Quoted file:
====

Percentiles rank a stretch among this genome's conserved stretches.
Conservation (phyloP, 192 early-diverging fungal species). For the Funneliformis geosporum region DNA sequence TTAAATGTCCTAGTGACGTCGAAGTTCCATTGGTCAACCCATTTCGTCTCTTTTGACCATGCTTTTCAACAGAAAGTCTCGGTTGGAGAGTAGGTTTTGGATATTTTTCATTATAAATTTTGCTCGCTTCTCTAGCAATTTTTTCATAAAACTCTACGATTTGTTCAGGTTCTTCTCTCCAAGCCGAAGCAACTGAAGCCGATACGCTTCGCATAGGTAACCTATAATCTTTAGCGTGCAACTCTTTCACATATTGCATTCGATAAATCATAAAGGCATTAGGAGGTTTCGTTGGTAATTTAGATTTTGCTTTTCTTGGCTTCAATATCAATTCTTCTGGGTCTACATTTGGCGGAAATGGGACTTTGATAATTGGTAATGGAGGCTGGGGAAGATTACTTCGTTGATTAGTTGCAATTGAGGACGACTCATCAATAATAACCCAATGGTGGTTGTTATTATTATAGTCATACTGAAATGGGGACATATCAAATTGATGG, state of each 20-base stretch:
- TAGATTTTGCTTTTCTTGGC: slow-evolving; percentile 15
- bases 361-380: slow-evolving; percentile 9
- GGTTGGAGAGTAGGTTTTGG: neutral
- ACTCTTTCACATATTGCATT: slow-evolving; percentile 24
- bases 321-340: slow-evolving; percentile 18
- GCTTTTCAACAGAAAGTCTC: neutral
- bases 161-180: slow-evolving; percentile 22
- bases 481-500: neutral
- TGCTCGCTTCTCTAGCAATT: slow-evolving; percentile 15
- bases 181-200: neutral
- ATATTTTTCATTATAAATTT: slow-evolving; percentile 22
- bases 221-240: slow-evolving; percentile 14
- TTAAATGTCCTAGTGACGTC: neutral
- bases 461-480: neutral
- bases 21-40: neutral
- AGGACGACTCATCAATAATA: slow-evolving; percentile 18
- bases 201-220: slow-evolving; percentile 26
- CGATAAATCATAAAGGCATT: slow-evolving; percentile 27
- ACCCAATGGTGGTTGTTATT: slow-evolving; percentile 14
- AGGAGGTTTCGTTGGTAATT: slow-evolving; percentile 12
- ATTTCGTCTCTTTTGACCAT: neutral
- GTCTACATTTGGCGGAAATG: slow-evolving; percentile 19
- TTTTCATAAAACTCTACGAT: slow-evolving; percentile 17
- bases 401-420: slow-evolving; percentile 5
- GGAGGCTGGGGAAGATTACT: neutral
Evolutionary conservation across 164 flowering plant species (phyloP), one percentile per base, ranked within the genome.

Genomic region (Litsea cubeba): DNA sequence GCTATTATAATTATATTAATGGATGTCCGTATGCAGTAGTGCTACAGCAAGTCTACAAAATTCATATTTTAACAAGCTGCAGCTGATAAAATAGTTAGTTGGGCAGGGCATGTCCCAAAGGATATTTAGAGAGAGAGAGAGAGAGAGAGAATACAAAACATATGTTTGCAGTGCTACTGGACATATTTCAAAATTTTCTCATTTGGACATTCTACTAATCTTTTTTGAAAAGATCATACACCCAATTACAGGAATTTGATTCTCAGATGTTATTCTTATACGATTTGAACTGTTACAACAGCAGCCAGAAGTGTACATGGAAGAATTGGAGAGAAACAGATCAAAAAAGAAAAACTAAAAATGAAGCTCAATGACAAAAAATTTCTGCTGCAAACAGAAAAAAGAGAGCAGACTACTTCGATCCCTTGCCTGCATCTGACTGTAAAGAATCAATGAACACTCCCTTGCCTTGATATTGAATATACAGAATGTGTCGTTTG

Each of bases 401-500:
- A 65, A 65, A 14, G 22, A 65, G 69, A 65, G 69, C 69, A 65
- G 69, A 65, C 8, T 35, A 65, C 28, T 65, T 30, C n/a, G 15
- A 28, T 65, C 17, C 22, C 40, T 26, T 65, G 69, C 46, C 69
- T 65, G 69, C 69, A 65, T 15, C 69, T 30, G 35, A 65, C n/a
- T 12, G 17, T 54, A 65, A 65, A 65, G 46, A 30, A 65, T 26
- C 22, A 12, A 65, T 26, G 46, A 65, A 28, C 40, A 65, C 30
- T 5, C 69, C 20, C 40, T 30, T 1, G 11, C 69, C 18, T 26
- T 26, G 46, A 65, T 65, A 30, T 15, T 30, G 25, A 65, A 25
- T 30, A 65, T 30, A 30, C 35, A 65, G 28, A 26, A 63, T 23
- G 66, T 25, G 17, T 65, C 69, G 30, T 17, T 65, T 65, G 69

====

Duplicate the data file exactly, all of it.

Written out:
Percentiles rank a stretch among this genome's conserved stretches.
Conservation (phyloP, 192 early-diverging fungal species). For the Funneliformis geosporum region DNA sequence TTAAATGTCCTAGTGACGTCGAAGTTCCATTGGTCAACCCATTTCGTCTCTTTTGACCATGCTTTTCAACAGAAAGTCTCGGTTGGAGAGTAGGTTTTGGATATTTTTCATTATAAATTTTGCTCGCTTCTCTAGCAATTTTTTCATAAAACTCTACGATTTGTTCAGGTTCTTCTCTCCAAGCCGAAGCAACTGAAGCCGATACGCTTCGCATAGGTAACCTATAATCTTTAGCGTGCAACTCTTTCACATATTGCATTCGATAAATCATAAAGGCATTAGGAGGTTTCGTTGGTAATTTAGATTTTGCTTTTCTTGGCTTCAATATCAATTCTTCTGGGTCTACATTTGGCGGAAATGGGACTTTGATAATTGGTAATGGAGGCTGGGGAAGATTACTTCGTTGATTAGTTGCAATTGAGGACGACTCATCAATAATAACCCAATGGTGGTTGTTATTATTATAGTCATACTGAAATGGGGACATATCAAATTGATGG, state of each 20-base stretch:
- TAGATTTTGCTTTTCTTGGC: slow-evolving; percentile 15
- bases 361-380: slow-evolving; percentile 9
- GGTTGGAGAGTAGGTTTTGG: neutral
- ACTCTTTCACATATTGCATT: slow-evolving; percentile 24
- bases 321-340: slow-evolving; percentile 18
- GCTTTTCAACAGAAAGTCTC: neutral
- bases 161-180: slow-evolving; percentile 22
- bases 481-500: neutral
- TGCTCGCTTCTCTAGCAATT: slow-evolving; percentile 15
- bases 181-200: neutral
- ATATTTTTCATTATAAATTT: slow-evolving; percentile 22
- bases 221-240: slow-evolving; percentile 14
- TTAAATGTCCTAGTGACGTC: neutral
- bases 461-480: neutral
- bases 21-40: neutral
- AGGACGACTCATCAATAATA: slow-evolving; percentile 18
- bases 201-220: slow-evolving; percentile 26
- CGATAAATCATAAAGGCATT: slow-evolving; percentile 27
- ACCCAATGGTGGTTGTTATT: slow-evolving; percentile 14
- AGGAGGTTTCGTTGGTAATT: slow-evolving; percentile 12
- ATTTCGTCTCTTTTGACCAT: neutral
- GTCTACATTTGGCGGAAATG: slow-evolving; percentile 19
- TTTTCATAAAACTCTACGAT: slow-evolving; percentile 17
- bases 401-420: slow-evolving; percentile 5
- GGAGGCTGGGGAAGATTACT: neutral
Evolutionary conservation across 164 flowering plant species (phyloP), one percentile per base, ranked within the genome.

Genomic region (Litsea cubeba): DNA sequence GCTATTATAATTATATTAATGGATGTCCGTATGCAGTAGTGCTACAGCAAGTCTACAAAATTCATATTTTAACAAGCTGCAGCTGATAAAATAGTTAGTTGGGCAGGGCATGTCCCAAAGGATATTTAGAGAGAGAGAGAGAGAGAGAGAATACAAAACATATGTTTGCAGTGCTACTGGACATATTTCAAAATTTTCTCATTTGGACATTCTACTAATCTTTTTTGAAAAGATCATACACCCAATTACAGGAATTTGATTCTCAGATGTTATTCTTATACGATTTGAACTGTTACAACAGCAGCCAGAAGTGTACATGGAAGAATTGGAGAGAAACAGATCAAAAAAGAAAAACTAAAAATGAAGCTCAATGACAAAAAATTTCTGCTGCAAACAGAAAAAAGAGAGCAGACTACTTCGATCCCTTGCCTGCATCTGACTGTAAAGAATCAATGAACACTCCCTTGCCTTGATATTGAATATACAGAATGTGTCGTTTG

Each of bases 401-500:
- A 65, A 65, A 14, G 22, A 65, G 69, A 65, G 69, C 69, A 65
- G 69, A 65, C 8, T 35, A 65, C 28, T 65, T 30, C n/a, G 15
- A 28, T 65, C 17, C 22, C 40, T 26, T 65, G 69, C 46, C 69
- T 65, G 69, C 69, A 65, T 15, C 69, T 30, G 35, A 65, C n/a
- T 12, G 17, T 54, A 65, A 65, A 65, G 46, A 30, A 65, T 26
- C 22, A 12, A 65, T 26, G 46, A 65, A 28, C 40, A 65, C 30
- T 5, C 69, C 20, C 40, T 30, T 1, G 11, C 69, C 18, T 26
- T 26, G 46, A 65, T 65, A 30, T 15, T 30, G 25, A 65, A 25
- T 30, A 65, T 30, A 30, C 35, A 65, G 28, A 26, A 63, T 23
- G 66, T 25, G 17, T 65, C 69, G 30, T 17, T 65, T 65, G 69